3 Ways to Use Progressions in Strength Training to Improve Performance | BridgeAthletic

Posted by Megan Fischer-Colbrie on Aug 27, 2014 8:08:00 AM

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Let’s discuss the importance of using progressions in strength training—that is, why starting with the basics and progressively challenging the body will help athletes get the most out of their strength training. 

1.  Back to Basics

Whenever athletes begin strength training—whether in the beginning of a new season or simply in a new phase of training—they must systematically progress through a series of exercises that appropriately build up strength. Starting with the most fundamental patterns of movement, athletes must master the basics before they can advance to loaded exercises and more complex movements. A large component of strength training is having proper technique. This prevents injury and ensures the correct muscle groups are recruited. Beginners in strength training should execute bodyweight-only movements first. Once they can demonstrate technical prowess, they can move forward. For example, a bodyweight squat should be mastered prior to a squat with dumbbells, which should precede the more complex front and back squats that require a barbell.

2. Preparatory Phase

Eventually, many athletes will progress to more complex whole body exercises and/or power lifting. A general preparatory phase prior to this should improve not only technique, but also general strength and stability. An emphasis on developing core stability, balance, and proprioception (i.e. awareness of one’s body in space) will improve all patterns of movement. Progressing steadily from bodyweight to loaded exercises, and continuing to increase weight while maintaining good form, will build strength as muscle groups respond and adapt to the stimulus of lifting. This preparatory phase may be particularly extensive for sprint athletes who may delve into more power exercises than other athletes. For all athletes, this phase is critical to injury prevention.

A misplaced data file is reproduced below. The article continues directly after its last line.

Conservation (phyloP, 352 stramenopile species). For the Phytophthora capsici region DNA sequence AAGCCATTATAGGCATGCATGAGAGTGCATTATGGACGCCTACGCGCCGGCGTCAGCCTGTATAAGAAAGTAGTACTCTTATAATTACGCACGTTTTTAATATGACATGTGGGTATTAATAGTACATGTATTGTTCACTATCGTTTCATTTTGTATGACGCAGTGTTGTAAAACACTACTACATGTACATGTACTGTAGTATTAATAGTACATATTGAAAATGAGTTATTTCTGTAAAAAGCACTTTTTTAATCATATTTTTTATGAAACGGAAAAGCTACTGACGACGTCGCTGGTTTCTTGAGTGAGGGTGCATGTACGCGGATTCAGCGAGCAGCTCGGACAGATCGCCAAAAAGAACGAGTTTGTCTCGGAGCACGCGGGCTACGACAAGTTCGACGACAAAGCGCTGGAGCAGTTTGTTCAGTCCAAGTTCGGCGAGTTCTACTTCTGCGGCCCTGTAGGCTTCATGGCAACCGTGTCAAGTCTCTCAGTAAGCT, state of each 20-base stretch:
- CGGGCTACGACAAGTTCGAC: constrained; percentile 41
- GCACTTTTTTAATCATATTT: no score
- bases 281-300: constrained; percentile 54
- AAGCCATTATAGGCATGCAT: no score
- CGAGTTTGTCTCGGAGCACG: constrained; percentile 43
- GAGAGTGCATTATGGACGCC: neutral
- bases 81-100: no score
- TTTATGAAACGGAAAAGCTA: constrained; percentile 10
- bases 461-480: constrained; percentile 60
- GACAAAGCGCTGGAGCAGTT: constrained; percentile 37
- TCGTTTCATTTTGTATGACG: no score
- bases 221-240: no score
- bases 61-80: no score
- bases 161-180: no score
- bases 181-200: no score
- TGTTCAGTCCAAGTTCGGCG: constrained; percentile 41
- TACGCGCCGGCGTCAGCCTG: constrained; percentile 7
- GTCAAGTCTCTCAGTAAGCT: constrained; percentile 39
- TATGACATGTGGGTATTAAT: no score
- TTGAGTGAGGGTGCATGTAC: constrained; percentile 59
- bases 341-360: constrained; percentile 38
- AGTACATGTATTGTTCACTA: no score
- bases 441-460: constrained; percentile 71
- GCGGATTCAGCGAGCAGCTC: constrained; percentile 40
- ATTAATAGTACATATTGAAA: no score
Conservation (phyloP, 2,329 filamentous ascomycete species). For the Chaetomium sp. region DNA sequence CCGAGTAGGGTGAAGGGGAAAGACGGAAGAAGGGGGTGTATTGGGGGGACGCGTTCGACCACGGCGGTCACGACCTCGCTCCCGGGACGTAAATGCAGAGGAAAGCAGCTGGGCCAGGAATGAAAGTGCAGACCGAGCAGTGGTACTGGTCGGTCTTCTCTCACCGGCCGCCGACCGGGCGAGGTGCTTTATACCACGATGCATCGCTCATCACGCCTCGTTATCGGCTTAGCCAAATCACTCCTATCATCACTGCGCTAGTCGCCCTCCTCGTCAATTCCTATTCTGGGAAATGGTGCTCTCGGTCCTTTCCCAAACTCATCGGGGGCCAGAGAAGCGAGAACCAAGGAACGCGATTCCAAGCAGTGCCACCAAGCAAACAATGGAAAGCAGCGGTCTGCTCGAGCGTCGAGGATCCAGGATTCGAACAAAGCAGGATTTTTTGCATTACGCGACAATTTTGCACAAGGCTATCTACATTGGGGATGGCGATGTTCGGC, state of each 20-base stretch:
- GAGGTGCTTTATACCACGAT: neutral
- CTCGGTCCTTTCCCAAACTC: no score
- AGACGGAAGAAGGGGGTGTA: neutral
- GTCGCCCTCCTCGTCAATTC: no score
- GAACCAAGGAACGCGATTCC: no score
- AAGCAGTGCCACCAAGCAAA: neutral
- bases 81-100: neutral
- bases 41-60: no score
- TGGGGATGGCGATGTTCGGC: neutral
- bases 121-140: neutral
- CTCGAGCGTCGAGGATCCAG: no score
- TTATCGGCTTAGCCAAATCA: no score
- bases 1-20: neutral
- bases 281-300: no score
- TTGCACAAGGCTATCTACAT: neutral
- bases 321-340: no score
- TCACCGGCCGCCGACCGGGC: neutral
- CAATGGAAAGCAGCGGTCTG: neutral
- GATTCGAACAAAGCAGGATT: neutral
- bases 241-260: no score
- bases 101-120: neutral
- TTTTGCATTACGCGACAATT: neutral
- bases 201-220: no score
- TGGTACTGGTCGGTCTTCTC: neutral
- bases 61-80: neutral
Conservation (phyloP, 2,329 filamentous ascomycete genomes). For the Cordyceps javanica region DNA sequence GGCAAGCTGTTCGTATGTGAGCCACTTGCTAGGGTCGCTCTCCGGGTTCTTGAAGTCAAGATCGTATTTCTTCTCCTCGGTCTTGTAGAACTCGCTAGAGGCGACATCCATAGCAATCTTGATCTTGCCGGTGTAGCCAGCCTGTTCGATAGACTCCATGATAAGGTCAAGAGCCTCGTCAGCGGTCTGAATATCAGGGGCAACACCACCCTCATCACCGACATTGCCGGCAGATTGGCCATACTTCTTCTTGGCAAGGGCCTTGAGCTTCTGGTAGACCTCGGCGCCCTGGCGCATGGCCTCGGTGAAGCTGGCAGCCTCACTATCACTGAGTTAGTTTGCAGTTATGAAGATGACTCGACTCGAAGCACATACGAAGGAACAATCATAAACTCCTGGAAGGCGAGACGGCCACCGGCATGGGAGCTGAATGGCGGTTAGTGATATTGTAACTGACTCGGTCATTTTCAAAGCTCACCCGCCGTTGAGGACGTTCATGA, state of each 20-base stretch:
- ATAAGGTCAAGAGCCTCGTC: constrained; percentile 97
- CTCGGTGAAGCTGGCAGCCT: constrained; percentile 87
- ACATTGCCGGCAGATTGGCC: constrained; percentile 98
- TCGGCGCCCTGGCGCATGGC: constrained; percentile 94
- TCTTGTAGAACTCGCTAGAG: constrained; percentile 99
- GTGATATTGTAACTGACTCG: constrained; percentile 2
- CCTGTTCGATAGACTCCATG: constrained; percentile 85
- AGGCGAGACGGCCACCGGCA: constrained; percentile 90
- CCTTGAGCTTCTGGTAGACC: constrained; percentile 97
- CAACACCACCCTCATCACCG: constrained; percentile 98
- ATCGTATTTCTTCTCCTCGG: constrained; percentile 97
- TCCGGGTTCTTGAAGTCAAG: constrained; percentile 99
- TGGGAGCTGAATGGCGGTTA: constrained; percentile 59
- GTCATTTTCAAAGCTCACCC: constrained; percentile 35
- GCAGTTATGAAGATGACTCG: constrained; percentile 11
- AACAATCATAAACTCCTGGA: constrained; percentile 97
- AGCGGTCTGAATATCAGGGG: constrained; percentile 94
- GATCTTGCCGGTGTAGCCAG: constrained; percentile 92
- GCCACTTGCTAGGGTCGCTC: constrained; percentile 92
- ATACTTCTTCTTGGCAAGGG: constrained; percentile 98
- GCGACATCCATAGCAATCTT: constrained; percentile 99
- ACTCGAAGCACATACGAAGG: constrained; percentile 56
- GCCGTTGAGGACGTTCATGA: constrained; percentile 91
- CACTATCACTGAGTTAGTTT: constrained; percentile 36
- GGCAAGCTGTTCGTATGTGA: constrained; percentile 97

3. Challenging Your Body

Progressions are necessary to continue building strength throughout a program. The human body responds to stress, or a stimulus such as strength training, by adapting to the stressor until it no longer challenges the system. At first, a particular exercise may be difficult. When muscles are signaled to resist a force, they respond by creating more muscle tissue and improving the force of each contraction. Once this occurs, the same exercise is no longer challenging enough. Athletes must find the balance between adding weight to challenge themselves and maintaining flawless technique. Another way to stimulate muscle hypertrophy is to attempt more complex movements. For example, a progression to power lifting may begin with front squats and deadlifts before moving toward pull shrugs and power clean pulls that require coordination. Movements that integrate various muscle groups should be rehearsed without weight first, and then only with little weight, before athletes jump into heavier sets.

Strength training is most effective when athletes progress steadily from fundamental movements to more challenging exercises. It is important to remember that each athlete has a different baseline level of strength. Use progressions to improve your strength, athleticism, and overall performance.

 

Click here to check out Nathan Adrian's favorite swim-specific strength and conditioning exercises!

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Topics: S+C